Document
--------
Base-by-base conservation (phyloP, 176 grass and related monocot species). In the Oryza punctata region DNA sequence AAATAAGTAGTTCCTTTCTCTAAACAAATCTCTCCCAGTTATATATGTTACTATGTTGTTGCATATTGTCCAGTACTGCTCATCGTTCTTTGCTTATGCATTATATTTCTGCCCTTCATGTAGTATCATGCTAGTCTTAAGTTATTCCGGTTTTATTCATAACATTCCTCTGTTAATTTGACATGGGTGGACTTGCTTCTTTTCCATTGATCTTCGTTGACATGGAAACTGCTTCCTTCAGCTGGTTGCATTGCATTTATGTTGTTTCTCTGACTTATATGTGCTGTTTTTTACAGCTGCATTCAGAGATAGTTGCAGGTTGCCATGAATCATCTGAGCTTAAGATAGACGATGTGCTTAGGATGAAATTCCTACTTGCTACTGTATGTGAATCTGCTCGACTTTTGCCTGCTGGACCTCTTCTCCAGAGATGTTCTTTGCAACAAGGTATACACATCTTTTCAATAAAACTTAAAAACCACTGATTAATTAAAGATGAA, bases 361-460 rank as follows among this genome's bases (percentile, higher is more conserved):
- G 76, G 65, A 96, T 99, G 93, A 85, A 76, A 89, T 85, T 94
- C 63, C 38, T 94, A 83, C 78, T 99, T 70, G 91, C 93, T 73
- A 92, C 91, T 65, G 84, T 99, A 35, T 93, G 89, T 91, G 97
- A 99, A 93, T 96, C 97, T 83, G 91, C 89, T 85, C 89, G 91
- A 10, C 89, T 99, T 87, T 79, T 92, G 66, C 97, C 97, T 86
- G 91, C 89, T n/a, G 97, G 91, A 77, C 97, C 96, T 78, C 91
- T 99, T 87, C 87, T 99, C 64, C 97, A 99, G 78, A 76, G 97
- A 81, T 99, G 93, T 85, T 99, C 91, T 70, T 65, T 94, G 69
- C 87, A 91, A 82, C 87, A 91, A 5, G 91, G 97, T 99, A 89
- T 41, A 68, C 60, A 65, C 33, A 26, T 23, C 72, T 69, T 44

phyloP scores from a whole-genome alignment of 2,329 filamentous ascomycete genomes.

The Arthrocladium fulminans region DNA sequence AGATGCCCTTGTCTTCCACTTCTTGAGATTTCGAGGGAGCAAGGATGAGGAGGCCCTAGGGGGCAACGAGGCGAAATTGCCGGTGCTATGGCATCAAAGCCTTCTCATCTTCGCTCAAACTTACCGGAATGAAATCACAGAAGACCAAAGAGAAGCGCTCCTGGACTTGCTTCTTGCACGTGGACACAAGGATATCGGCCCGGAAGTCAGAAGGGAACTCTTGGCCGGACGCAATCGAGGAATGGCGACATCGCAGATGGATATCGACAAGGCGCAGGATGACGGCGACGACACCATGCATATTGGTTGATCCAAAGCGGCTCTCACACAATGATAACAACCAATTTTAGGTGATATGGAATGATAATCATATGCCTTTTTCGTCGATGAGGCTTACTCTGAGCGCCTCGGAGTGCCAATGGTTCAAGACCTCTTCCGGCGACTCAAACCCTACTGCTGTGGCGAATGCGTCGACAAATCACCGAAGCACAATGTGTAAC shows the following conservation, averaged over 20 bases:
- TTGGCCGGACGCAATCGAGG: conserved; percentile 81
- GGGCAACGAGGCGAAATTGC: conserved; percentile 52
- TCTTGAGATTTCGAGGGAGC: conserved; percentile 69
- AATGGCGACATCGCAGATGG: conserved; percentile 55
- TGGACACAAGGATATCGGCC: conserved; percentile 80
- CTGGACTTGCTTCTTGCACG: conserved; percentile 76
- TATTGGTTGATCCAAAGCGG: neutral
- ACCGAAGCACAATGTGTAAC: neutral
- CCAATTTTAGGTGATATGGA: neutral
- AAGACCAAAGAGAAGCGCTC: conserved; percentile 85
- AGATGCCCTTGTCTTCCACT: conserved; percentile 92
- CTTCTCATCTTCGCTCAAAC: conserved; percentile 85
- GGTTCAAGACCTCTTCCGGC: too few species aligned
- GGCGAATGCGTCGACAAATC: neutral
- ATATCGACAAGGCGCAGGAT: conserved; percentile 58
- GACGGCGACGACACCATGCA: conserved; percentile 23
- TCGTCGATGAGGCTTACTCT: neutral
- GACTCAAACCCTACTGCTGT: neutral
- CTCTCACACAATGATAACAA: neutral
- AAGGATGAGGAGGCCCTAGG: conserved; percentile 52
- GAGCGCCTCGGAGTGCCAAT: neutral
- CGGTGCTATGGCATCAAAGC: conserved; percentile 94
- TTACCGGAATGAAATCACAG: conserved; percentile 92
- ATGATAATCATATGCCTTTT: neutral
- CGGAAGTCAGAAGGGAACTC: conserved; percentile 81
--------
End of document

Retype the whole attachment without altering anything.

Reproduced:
Base-by-base conservation (phyloP, 176 grass and related monocot species). In the Oryza punctata region DNA sequence AAATAAGTAGTTCCTTTCTCTAAACAAATCTCTCCCAGTTATATATGTTACTATGTTGTTGCATATTGTCCAGTACTGCTCATCGTTCTTTGCTTATGCATTATATTTCTGCCCTTCATGTAGTATCATGCTAGTCTTAAGTTATTCCGGTTTTATTCATAACATTCCTCTGTTAATTTGACATGGGTGGACTTGCTTCTTTTCCATTGATCTTCGTTGACATGGAAACTGCTTCCTTCAGCTGGTTGCATTGCATTTATGTTGTTTCTCTGACTTATATGTGCTGTTTTTTACAGCTGCATTCAGAGATAGTTGCAGGTTGCCATGAATCATCTGAGCTTAAGATAGACGATGTGCTTAGGATGAAATTCCTACTTGCTACTGTATGTGAATCTGCTCGACTTTTGCCTGCTGGACCTCTTCTCCAGAGATGTTCTTTGCAACAAGGTATACACATCTTTTCAATAAAACTTAAAAACCACTGATTAATTAAAGATGAA, bases 361-460 rank as follows among this genome's bases (percentile, higher is more conserved):
- G 76, G 65, A 96, T 99, G 93, A 85, A 76, A 89, T 85, T 94
- C 63, C 38, T 94, A 83, C 78, T 99, T 70, G 91, C 93, T 73
- A 92, C 91, T 65, G 84, T 99, A 35, T 93, G 89, T 91, G 97
- A 99, A 93, T 96, C 97, T 83, G 91, C 89, T 85, C 89, G 91
- A 10, C 89, T 99, T 87, T 79, T 92, G 66, C 97, C 97, T 86
- G 91, C 89, T n/a, G 97, G 91, A 77, C 97, C 96, T 78, C 91
- T 99, T 87, C 87, T 99, C 64, C 97, A 99, G 78, A 76, G 97
- A 81, T 99, G 93, T 85, T 99, C 91, T 70, T 65, T 94, G 69
- C 87, A 91, A 82, C 87, A 91, A 5, G 91, G 97, T 99, A 89
- T 41, A 68, C 60, A 65, C 33, A 26, T 23, C 72, T 69, T 44

phyloP scores from a whole-genome alignment of 2,329 filamentous ascomycete genomes.

The Arthrocladium fulminans region DNA sequence AGATGCCCTTGTCTTCCACTTCTTGAGATTTCGAGGGAGCAAGGATGAGGAGGCCCTAGGGGGCAACGAGGCGAAATTGCCGGTGCTATGGCATCAAAGCCTTCTCATCTTCGCTCAAACTTACCGGAATGAAATCACAGAAGACCAAAGAGAAGCGCTCCTGGACTTGCTTCTTGCACGTGGACACAAGGATATCGGCCCGGAAGTCAGAAGGGAACTCTTGGCCGGACGCAATCGAGGAATGGCGACATCGCAGATGGATATCGACAAGGCGCAGGATGACGGCGACGACACCATGCATATTGGTTGATCCAAAGCGGCTCTCACACAATGATAACAACCAATTTTAGGTGATATGGAATGATAATCATATGCCTTTTTCGTCGATGAGGCTTACTCTGAGCGCCTCGGAGTGCCAATGGTTCAAGACCTCTTCCGGCGACTCAAACCCTACTGCTGTGGCGAATGCGTCGACAAATCACCGAAGCACAATGTGTAAC shows the following conservation, averaged over 20 bases:
- TTGGCCGGACGCAATCGAGG: conserved; percentile 81
- GGGCAACGAGGCGAAATTGC: conserved; percentile 52
- TCTTGAGATTTCGAGGGAGC: conserved; percentile 69
- AATGGCGACATCGCAGATGG: conserved; percentile 55
- TGGACACAAGGATATCGGCC: conserved; percentile 80
- CTGGACTTGCTTCTTGCACG: conserved; percentile 76
- TATTGGTTGATCCAAAGCGG: neutral
- ACCGAAGCACAATGTGTAAC: neutral
- CCAATTTTAGGTGATATGGA: neutral
- AAGACCAAAGAGAAGCGCTC: conserved; percentile 85
- AGATGCCCTTGTCTTCCACT: conserved; percentile 92
- CTTCTCATCTTCGCTCAAAC: conserved; percentile 85
- GGTTCAAGACCTCTTCCGGC: too few species aligned
- GGCGAATGCGTCGACAAATC: neutral
- ATATCGACAAGGCGCAGGAT: conserved; percentile 58
- GACGGCGACGACACCATGCA: conserved; percentile 23
- TCGTCGATGAGGCTTACTCT: neutral
- GACTCAAACCCTACTGCTGT: neutral
- CTCTCACACAATGATAACAA: neutral
- AAGGATGAGGAGGCCCTAGG: conserved; percentile 52
- GAGCGCCTCGGAGTGCCAAT: neutral
- CGGTGCTATGGCATCAAAGC: conserved; percentile 94
- TTACCGGAATGAAATCACAG: conserved; percentile 92
- ATGATAATCATATGCCTTTT: neutral
- CGGAAGTCAGAAGGGAACTC: conserved; percentile 81